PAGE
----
Primo Levi's Survival in Auschwitz

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Sarah Johnson
Personal Response to Survival in Auschwitz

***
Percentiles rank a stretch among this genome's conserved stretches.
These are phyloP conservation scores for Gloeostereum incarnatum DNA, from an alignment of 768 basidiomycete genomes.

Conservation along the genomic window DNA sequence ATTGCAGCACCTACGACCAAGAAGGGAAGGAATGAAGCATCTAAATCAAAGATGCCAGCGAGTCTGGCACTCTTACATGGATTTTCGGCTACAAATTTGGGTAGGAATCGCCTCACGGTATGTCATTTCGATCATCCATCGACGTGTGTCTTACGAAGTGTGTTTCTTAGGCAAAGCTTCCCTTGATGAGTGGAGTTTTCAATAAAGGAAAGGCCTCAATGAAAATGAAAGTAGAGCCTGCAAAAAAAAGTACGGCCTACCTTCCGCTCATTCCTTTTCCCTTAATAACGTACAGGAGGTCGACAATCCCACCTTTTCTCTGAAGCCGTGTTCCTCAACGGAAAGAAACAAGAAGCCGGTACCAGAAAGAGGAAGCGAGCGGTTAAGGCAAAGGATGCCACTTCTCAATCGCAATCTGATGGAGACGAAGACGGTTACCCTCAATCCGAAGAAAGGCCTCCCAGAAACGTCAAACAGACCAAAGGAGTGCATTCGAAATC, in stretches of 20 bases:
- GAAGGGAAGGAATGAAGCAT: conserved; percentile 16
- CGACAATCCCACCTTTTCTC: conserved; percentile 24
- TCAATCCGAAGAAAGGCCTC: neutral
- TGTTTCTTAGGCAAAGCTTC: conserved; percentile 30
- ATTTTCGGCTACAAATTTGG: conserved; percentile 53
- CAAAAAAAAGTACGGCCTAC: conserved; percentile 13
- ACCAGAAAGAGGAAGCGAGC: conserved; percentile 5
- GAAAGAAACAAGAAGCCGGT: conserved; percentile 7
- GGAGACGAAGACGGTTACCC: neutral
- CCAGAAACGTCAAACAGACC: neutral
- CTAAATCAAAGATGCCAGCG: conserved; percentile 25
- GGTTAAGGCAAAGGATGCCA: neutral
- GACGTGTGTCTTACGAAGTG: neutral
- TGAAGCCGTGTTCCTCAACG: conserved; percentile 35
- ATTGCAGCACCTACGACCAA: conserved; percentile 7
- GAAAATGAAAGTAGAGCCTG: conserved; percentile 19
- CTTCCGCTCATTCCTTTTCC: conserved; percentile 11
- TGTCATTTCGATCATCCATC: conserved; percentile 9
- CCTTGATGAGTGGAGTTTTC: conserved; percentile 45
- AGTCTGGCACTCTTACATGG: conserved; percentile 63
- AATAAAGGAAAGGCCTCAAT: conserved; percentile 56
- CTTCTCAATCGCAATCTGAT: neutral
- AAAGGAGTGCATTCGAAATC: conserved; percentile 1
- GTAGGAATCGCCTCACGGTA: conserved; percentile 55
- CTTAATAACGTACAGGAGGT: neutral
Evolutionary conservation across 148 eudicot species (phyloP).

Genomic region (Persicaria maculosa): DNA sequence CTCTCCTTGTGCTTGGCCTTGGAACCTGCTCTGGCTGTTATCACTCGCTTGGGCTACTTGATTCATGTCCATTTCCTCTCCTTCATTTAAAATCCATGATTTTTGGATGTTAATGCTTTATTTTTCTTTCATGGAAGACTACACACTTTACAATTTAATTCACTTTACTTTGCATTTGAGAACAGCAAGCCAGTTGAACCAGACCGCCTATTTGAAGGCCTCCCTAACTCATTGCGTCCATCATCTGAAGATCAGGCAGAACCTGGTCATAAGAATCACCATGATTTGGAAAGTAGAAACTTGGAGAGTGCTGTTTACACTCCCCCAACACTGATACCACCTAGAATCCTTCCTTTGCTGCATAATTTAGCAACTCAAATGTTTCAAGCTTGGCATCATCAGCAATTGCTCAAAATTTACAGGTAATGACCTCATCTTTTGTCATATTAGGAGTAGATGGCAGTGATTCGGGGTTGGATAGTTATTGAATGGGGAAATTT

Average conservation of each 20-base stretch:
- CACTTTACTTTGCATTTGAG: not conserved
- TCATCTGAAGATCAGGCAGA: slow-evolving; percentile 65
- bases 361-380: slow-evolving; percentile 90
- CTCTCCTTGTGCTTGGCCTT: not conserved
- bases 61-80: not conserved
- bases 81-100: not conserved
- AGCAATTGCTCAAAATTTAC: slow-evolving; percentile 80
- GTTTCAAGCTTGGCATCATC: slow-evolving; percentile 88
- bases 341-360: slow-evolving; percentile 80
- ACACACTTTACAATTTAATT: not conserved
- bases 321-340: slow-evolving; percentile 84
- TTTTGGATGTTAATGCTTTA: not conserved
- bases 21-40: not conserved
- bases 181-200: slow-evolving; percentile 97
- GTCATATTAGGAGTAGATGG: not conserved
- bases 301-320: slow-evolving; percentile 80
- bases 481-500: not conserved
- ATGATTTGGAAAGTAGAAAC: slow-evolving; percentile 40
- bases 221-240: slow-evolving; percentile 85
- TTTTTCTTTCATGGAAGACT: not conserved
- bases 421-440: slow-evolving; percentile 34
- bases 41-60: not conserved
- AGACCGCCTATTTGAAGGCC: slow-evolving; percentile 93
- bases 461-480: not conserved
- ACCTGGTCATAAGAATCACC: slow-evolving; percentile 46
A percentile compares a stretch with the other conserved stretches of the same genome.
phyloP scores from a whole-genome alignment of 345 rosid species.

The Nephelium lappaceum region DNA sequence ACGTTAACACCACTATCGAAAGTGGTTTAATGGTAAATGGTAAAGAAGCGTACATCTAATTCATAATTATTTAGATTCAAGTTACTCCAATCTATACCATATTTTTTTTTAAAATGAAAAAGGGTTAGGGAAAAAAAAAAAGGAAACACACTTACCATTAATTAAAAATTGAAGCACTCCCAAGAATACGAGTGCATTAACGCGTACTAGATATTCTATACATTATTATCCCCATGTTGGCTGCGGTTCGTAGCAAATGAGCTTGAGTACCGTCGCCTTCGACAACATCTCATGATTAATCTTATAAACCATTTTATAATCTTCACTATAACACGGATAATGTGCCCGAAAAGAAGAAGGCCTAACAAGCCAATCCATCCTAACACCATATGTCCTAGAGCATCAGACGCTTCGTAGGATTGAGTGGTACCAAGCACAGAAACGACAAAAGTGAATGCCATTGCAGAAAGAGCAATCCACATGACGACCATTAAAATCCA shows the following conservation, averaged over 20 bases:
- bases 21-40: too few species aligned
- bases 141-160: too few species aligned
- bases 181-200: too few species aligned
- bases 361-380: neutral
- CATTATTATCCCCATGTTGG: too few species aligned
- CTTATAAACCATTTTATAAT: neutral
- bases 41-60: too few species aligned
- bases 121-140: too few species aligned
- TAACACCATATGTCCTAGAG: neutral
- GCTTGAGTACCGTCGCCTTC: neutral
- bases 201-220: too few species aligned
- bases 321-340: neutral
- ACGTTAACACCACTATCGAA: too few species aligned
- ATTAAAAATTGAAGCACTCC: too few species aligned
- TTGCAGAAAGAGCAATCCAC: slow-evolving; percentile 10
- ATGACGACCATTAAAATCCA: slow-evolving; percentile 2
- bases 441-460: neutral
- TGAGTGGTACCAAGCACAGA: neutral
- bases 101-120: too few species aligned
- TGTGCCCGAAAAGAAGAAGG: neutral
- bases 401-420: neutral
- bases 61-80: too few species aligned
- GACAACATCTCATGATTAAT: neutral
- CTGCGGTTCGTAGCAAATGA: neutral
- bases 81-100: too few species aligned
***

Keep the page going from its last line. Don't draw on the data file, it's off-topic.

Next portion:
“Why is the pain of every day translated so constantly into our dreams, in the ever-repeated scene of the unlistened-to story” (Levi, p 60)? As I read this quote in my book, I highlighted it and wrote in the margin “foreshadowing”. I feel confident that these dreams signified just that; that the author (amongst the other survivors) would forever re-live those horrors and try tell their stories…and no one listens. The poem at the beginning of the book, Survival in Auschwitz, by Primo Levi, warns us of just this and curses us should we fail to listen. It is imperative that we a global community never forget and forever respect the struggle. I believe that this feeling, of sharing his story over and over again in his books and with people as he goes through Europe on his journey home and not truly being heard could have been a major factor in his deciding to take his own life. With such an important story, why aren’t we listening? Reflecting back on Levi’s words, I think one of the many reasons people choose to not really “listen” and take these stories to heart is because they are extremely hard to bear or even imagine. “Do you know how one says ‘never’ in camp slang? ‘Morgen fruh’, tomorrow morning” (p 133). Nowadays we plan things out in advance; we have 12 year old girls planning out their ideal weddings! The idea that we might not live to wake up in the morning is preposterous. This was their reality. We cannot even pretend to understand what that might be like. So instead of acknowledge that the men among us can do such terrible things to one another, isn’t it easier for us to say “What a tragedy…” and move on with our lives? Isn’t easier on us, to watch the news and see the horrors of the world, and then turn the TV off and pretend like it is all fiction, so we really don’t have to go out of our comfort zone to do anything about it? For those of us who are religious, isn’t our duty to give thanks...
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